Becoming an adult means overturning the truths of your childhood: That Santa Claus is real, that Star Wars is a documentary, that broccoli tastes bad. But one of the hardest for me to wrap my head around was that dinosaurs weren't huge lizards, but basically huge birds, and with feathers to boot.
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After carefully studying the evidence—by which I mean, I watched Jurassic Park at least three times—I now understand that it's true, though I've always had trouble envisioning what a dinosaur with feathers would look like. But now the American Museum of Natural History has mounted a show, Dinosaurs Among Us, which spells it out with some terrifying illustrations and meticulously constructed dino-mannequins:
Tianyulong confuciusi is a feathered dinosaur that belongs to the same branch of the family tree as Stegosaurus and Triceratops. PHOTOGRAPH BY AMNH, RODERICK MICKENS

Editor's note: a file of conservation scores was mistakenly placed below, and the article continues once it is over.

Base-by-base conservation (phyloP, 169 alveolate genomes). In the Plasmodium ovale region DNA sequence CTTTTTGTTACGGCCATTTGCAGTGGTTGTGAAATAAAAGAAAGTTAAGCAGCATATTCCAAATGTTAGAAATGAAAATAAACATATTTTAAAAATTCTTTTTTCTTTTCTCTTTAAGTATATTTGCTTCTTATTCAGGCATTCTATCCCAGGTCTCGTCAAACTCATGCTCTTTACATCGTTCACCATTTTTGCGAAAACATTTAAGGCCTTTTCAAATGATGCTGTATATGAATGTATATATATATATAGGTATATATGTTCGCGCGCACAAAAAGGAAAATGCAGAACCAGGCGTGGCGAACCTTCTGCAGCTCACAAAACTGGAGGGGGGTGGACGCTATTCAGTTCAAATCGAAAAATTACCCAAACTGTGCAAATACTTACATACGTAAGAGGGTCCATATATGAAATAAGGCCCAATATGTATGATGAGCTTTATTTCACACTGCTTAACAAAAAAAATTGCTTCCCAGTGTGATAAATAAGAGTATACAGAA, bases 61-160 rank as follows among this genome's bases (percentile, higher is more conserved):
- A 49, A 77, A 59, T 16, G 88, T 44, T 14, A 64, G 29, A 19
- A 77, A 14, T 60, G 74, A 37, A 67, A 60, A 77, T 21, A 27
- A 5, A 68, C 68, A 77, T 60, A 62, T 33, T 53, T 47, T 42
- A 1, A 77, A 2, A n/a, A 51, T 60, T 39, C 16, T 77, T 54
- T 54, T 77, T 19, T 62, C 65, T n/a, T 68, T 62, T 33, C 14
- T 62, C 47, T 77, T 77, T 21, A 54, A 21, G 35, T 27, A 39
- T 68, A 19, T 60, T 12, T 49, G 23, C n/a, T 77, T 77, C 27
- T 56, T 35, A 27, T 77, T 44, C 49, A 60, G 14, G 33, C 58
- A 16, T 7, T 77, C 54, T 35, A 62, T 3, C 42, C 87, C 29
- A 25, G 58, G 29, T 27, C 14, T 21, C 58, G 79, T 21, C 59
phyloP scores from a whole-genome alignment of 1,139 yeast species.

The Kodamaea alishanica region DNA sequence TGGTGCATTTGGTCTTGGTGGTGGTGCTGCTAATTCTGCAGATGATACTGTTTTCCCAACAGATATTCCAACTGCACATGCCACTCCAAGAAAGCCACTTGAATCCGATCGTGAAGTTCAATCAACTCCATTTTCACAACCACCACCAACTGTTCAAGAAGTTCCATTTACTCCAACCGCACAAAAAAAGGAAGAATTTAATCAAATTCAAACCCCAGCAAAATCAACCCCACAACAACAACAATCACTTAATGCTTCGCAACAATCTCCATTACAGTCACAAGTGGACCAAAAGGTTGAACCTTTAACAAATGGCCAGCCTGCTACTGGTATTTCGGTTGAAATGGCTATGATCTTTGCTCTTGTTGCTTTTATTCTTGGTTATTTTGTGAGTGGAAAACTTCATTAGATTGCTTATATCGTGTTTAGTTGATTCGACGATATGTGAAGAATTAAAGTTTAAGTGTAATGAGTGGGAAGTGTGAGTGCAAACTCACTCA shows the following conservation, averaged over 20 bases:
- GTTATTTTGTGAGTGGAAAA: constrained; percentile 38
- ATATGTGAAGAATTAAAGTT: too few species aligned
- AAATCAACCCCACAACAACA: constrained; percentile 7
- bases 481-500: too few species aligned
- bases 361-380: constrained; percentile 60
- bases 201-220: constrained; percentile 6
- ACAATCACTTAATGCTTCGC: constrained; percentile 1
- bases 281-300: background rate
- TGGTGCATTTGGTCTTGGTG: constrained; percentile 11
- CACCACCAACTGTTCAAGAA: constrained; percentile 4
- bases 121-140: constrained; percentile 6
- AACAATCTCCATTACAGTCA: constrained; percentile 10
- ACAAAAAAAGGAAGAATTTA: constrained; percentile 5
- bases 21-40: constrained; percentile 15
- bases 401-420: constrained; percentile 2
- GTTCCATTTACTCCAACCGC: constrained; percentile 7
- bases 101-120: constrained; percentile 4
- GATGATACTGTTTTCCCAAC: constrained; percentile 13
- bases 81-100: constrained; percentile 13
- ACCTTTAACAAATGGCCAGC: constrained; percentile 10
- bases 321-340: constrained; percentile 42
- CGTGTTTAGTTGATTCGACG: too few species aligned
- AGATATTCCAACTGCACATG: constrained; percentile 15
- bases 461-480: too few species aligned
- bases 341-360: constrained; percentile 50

Discovered in China in 2012, this "beautiful feathered tyrant" weighed 1.5 tons and was a fearsome predator like its relative T. rex. PHOTOGRAPH BY AMNH/R. MICKENS Enter a caption (optional)
The first specimens of this brooding dino were discovered in Mongolia in 1993. PHOTOGRAPH BY AMNH, R. MICKENS
The bird-like traits of this theropod include hinged ankles, swivel-jointed wrists, a wishbone, and forward-facing toes. PHOTOGRAPH BY AMNH, R. MICKENS
This small, horned "parrot lizard" is a relative of Triceratops that had feathery fibers along its tail. PHOTOGRAPH BY ©AMNH, C. CHESEK
The show runs through January of next year.